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EfficientNet: Pushing the Boundaries of Deep Learning Efficiency


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EfficientNet is a Convolutional Neural Network (CNN) architecture that utilizes a compound scaling method to uniformly scale depth, width, and resolution, providing high accuracy with computational efficiency.

CNNs (Convolutional Neural Networks) power computer vision tasks like object detection and image classification. Their ability to learn from raw images has led to breakthroughs in autonomous vehicles, medical diagnosis, and facial recognition. However, as the size and complexity of datasets grow, CNNs need to become deeper and more complex to maintain high accuracy.

Increasing the complexity of CNNs leads to better accuracy, which demands more computational resources.

This increased computational demand makes CNN impractical for real-time applications, and use on devices with limited processing capabilities (smartphones and IoT devices). This is the problem EfficientNet tries to solve. It provides a solution for sustainable and efficient scaling of CNNs.


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The Path to EfficientNet

The popular strategy of increasing accuracy through growing model size yielded impressive results in the past, with models like GPipe achieving state-of-the-art accuracy on the ImageNet dataset.

From GoogleNet to GPipe (2018), ImageNet top-1 accuracy jumped from 74.8% to 84.3%, along with parameter counts (going from 6.8M to 557M), leading to excessive computational demands.


Model size vs accuracy parameters
Model size vs accuracy –Source


Model scaling can be achieved in three ways: by increasing model depth, width, or image resolution.

  • Depth (d): Scaling network depth is the most commonly used method. The idea is simple, deeper ConvNet captures richer and more complex features and also generalizes better. However, this solution comes with a problem, the vanishing gradient problem.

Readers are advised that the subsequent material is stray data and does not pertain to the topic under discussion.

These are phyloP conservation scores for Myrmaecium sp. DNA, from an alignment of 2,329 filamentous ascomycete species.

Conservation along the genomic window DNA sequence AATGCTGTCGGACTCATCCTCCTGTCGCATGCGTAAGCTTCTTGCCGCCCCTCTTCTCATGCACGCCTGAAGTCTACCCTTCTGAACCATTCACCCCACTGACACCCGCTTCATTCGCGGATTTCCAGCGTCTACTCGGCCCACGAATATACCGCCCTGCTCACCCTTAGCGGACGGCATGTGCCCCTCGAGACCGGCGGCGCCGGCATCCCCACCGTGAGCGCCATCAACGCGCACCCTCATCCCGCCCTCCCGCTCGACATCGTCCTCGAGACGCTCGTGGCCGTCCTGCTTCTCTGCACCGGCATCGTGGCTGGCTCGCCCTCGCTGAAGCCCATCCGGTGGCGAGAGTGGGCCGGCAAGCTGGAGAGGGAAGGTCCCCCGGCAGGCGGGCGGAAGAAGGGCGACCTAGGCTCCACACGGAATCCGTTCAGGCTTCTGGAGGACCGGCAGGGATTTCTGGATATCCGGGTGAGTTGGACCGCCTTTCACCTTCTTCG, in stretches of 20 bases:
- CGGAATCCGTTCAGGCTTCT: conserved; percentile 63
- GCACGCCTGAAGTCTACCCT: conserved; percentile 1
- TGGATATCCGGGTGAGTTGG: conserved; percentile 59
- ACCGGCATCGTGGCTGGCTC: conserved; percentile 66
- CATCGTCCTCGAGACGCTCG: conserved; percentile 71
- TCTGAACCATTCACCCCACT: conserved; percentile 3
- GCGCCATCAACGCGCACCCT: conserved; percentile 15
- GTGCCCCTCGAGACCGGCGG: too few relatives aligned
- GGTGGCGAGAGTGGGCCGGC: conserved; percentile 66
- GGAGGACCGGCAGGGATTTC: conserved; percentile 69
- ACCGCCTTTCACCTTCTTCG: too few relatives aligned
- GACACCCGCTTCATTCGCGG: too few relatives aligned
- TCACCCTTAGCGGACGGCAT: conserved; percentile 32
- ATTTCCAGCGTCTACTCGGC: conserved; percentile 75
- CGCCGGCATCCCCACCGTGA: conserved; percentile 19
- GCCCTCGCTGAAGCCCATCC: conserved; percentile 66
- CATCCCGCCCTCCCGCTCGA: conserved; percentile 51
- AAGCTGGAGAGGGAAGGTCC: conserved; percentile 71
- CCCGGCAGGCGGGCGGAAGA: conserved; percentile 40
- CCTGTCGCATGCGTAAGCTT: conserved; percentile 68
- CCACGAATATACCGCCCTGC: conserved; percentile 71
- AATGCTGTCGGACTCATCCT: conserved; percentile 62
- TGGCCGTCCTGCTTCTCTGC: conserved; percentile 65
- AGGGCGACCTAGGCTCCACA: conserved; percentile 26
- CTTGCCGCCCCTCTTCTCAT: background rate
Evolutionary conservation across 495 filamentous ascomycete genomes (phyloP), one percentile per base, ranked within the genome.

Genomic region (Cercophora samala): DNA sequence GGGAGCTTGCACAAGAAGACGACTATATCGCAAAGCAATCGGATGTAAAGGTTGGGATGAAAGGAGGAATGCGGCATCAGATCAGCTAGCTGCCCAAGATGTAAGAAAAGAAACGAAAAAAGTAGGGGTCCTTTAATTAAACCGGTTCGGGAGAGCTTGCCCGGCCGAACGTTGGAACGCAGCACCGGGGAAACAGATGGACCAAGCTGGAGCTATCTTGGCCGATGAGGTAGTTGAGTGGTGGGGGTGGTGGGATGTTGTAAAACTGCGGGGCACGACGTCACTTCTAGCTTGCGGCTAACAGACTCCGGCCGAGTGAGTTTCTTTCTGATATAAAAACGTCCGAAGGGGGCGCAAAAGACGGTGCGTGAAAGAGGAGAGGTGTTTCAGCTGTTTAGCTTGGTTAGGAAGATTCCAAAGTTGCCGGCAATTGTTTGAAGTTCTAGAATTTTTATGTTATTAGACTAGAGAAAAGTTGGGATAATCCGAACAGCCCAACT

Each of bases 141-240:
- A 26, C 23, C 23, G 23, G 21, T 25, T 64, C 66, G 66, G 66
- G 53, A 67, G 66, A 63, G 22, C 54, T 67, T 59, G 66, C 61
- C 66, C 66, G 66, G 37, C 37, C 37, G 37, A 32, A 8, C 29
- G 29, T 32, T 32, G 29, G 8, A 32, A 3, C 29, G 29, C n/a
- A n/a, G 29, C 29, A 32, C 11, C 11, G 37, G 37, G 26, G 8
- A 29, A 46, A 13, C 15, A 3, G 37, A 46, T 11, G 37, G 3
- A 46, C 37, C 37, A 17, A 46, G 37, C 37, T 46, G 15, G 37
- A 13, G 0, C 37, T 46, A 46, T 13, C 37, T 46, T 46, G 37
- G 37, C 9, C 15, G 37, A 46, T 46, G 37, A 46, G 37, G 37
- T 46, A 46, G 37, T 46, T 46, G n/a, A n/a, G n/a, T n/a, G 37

Depth scaling depiction
Depth scaling –Source


  • Width (w):  This is used in smaller models. Widening a model allows it to capture more fine-grained features. However, extra-wide models are unable to capture higher-level features.
Width Scaling used in EfficientNet
Width Scaling –Source


  • Image resolution (r): Higher resolution images enable the model to capture more fine-grained patterns. Previous models used 224 x 224 size images, and newer models tend to use a higher resolution. However, higher resolution also leads to increased computation requirements.


Resolution scaling in EfficientNet
Resolution scaling – Source


Problem with Scaling

As we have seen, scaling a model has been a go-to method, but it comes with overhead computation costs. Here is why:

More Parameters: Increasing depth (adding layers) or width (adding channels within layers) leads to a significant increase in the number of parameters in the network. Each parameter requires computation during training and prediction. More parameters translate to more calculations, increasing the overall computational burden.

Moreover, scaling also leads to Memory Bottleneck as larger models with more parameters require more memory to store the model weights and activations during processing.


What is EfficientNet?

EfficientNet proposes a simple and highly effective compound scaling method, which enables it to easily scale up a baseline ConvNet to any target resource constraints, in a more principled and efficient way.

What is Compound Scaling?

The creator of EfficientNet observed that different scaling dimensions (depth, width, image size) are not independent.

High-resolution images require deeper networks to capture large-scale features with more pixels. Additionally, wider networks are needed to capture the finer details present in these high-resolution images. To pursue better accuracy and efficiency, it is critical to balance all dimensions of network width, depth, and resolution during ConvNet scaling.

However, scaling CNNs using particular ratios yields a better result. This is what compound scaling does.


Compound Scaling used in EfficientNet.
Compound scaling – Source


The compound scaling coefficient method uniformly scales all three dimensions (depth, width, and resolution) in a proportional manner using a predefined compound coefficient ɸ.

Here is the mathematical expression for the compound scaling method:


Compound scaling expression involving depth, width and resolution.
Compound scaling expression – Source